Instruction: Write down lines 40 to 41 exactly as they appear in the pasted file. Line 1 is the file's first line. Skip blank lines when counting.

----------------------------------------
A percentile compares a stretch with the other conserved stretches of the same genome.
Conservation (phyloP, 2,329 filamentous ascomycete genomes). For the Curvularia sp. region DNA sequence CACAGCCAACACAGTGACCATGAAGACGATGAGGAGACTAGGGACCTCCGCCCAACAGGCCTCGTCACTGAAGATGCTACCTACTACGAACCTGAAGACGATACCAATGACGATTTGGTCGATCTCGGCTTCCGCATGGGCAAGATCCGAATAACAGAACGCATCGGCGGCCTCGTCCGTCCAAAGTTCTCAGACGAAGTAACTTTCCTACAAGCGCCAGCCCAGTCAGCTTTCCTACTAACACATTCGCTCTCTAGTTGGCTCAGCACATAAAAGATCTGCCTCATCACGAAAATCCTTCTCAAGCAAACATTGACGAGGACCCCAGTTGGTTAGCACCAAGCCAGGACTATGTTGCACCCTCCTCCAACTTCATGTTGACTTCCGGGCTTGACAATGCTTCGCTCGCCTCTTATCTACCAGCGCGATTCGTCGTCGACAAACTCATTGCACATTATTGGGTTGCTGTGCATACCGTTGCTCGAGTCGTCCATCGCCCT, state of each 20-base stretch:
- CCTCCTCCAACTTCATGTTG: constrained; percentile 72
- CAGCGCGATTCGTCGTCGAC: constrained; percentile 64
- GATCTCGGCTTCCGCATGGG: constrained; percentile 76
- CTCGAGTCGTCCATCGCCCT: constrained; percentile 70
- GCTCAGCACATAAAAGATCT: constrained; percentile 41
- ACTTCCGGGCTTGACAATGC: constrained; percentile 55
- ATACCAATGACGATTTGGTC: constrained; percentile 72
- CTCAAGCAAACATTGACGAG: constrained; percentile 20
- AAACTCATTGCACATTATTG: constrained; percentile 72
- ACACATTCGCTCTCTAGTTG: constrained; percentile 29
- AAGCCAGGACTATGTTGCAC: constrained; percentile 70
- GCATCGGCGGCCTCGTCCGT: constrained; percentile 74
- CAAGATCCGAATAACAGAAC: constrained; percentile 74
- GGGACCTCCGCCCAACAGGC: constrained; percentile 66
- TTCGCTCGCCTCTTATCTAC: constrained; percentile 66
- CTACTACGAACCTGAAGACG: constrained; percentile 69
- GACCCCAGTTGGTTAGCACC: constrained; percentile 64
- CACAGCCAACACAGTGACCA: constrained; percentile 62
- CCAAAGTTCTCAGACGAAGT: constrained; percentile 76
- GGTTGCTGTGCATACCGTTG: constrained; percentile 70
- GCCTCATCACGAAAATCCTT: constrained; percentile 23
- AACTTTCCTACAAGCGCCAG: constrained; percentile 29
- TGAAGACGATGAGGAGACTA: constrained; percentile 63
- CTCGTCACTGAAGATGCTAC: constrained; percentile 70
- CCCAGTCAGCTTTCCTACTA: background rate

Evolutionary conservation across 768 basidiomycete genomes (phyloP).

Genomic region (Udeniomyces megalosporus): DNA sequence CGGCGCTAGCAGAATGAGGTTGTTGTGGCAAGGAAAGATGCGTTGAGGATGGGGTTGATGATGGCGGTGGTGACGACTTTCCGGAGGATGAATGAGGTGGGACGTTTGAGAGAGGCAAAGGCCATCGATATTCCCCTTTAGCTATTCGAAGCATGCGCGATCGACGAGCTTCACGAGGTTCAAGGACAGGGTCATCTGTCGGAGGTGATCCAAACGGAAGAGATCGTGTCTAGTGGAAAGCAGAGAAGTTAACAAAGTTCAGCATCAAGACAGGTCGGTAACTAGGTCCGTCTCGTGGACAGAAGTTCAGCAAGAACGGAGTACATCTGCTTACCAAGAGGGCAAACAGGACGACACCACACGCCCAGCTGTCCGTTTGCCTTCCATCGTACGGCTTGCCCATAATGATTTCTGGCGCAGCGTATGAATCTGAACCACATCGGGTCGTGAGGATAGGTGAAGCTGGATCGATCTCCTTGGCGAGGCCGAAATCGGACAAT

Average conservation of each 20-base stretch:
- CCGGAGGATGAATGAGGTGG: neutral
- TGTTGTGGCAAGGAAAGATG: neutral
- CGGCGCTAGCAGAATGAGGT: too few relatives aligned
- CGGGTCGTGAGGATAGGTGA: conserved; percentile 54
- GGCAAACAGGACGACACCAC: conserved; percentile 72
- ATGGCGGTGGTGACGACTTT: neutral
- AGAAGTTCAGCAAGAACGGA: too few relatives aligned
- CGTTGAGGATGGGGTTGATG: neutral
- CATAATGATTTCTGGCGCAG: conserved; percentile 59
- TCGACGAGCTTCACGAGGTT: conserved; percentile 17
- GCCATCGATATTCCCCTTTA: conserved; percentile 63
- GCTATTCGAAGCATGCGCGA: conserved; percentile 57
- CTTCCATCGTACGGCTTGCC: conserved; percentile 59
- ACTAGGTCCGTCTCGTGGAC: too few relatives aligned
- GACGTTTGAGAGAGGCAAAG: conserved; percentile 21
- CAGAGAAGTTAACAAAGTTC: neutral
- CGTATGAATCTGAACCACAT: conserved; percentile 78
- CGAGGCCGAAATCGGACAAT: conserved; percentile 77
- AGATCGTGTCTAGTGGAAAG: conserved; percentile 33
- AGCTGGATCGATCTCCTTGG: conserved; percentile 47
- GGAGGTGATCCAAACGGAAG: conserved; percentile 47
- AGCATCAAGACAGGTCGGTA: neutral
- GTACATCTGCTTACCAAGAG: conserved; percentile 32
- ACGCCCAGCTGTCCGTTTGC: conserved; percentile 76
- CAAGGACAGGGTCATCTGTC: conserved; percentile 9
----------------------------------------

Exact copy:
- TCGACGAGCTTCACGAGGTT: conserved; percentile 17
- GCCATCGATATTCCCCTTTA: conserved; percentile 63